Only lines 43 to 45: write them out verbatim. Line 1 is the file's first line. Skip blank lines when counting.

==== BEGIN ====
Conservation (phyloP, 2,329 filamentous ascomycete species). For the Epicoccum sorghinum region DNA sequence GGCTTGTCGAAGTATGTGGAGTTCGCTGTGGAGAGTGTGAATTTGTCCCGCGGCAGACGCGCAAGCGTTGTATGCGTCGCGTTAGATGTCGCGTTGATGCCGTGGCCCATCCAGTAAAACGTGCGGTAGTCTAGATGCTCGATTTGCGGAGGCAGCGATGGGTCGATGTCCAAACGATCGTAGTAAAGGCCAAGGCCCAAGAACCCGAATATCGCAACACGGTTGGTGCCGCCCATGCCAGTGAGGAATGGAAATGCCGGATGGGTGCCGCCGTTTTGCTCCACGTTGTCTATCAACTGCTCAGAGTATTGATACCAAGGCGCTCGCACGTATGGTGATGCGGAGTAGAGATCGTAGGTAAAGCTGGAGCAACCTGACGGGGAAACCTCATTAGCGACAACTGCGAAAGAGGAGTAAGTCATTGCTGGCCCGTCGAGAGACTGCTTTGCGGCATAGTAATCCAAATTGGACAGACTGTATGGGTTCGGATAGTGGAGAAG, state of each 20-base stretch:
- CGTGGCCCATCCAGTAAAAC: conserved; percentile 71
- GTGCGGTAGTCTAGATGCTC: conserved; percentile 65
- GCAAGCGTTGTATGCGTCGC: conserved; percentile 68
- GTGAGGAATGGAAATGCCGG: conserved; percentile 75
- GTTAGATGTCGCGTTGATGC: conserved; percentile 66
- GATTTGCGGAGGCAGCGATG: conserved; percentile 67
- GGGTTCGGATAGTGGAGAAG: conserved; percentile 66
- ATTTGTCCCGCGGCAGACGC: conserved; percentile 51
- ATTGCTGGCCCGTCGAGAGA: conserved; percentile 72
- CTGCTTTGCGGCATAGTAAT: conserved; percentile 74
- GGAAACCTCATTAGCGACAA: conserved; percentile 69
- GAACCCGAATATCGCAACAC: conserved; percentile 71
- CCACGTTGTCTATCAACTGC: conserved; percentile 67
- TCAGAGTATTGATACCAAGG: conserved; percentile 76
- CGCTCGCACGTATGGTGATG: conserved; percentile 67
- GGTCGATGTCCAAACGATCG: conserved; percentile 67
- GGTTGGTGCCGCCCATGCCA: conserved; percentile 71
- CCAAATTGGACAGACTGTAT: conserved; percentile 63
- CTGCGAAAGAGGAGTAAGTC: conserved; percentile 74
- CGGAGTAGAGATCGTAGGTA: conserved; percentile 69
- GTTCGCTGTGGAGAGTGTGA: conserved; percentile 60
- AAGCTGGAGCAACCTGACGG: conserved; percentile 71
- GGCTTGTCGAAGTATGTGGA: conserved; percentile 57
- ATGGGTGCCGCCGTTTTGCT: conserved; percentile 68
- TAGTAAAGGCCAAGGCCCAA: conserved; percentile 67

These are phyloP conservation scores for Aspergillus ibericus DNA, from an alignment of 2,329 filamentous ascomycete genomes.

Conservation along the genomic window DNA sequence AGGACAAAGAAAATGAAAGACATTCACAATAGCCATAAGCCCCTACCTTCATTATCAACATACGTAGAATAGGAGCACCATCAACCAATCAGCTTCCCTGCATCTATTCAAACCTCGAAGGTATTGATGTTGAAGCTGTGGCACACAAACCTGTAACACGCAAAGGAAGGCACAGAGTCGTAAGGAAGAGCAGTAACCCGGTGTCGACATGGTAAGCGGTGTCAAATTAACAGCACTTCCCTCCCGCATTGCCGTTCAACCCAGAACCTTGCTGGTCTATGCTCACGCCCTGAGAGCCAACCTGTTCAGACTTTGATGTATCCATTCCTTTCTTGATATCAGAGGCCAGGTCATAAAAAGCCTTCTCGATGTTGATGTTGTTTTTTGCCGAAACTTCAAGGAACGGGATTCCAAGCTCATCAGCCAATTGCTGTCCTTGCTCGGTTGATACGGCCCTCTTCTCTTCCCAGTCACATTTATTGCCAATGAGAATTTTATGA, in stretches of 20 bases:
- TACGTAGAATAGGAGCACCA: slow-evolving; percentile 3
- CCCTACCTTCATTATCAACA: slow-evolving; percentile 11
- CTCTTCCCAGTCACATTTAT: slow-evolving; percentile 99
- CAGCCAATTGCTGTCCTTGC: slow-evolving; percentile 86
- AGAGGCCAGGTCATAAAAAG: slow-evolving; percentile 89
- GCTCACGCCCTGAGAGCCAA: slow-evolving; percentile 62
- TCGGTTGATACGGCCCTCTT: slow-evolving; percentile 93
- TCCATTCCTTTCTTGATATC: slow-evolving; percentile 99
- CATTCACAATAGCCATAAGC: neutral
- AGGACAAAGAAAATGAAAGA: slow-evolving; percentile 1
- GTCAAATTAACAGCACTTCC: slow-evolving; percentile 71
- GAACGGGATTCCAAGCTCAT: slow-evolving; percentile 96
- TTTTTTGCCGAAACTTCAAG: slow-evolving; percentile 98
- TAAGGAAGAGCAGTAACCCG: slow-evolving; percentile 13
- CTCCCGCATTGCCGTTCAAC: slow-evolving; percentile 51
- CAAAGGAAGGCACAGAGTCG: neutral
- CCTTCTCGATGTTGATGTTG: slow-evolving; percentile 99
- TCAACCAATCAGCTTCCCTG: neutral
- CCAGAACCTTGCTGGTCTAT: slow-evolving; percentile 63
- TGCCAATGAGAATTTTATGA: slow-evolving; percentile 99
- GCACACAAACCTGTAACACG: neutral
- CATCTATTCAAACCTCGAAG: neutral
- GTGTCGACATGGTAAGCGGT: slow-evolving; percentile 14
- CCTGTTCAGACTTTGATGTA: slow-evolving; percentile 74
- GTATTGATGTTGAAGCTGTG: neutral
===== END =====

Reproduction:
- CTCCCGCATTGCCGTTCAAC: slow-evolving; percentile 51
- CAAAGGAAGGCACAGAGTCG: neutral
- CCTTCTCGATGTTGATGTTG: slow-evolving; percentile 99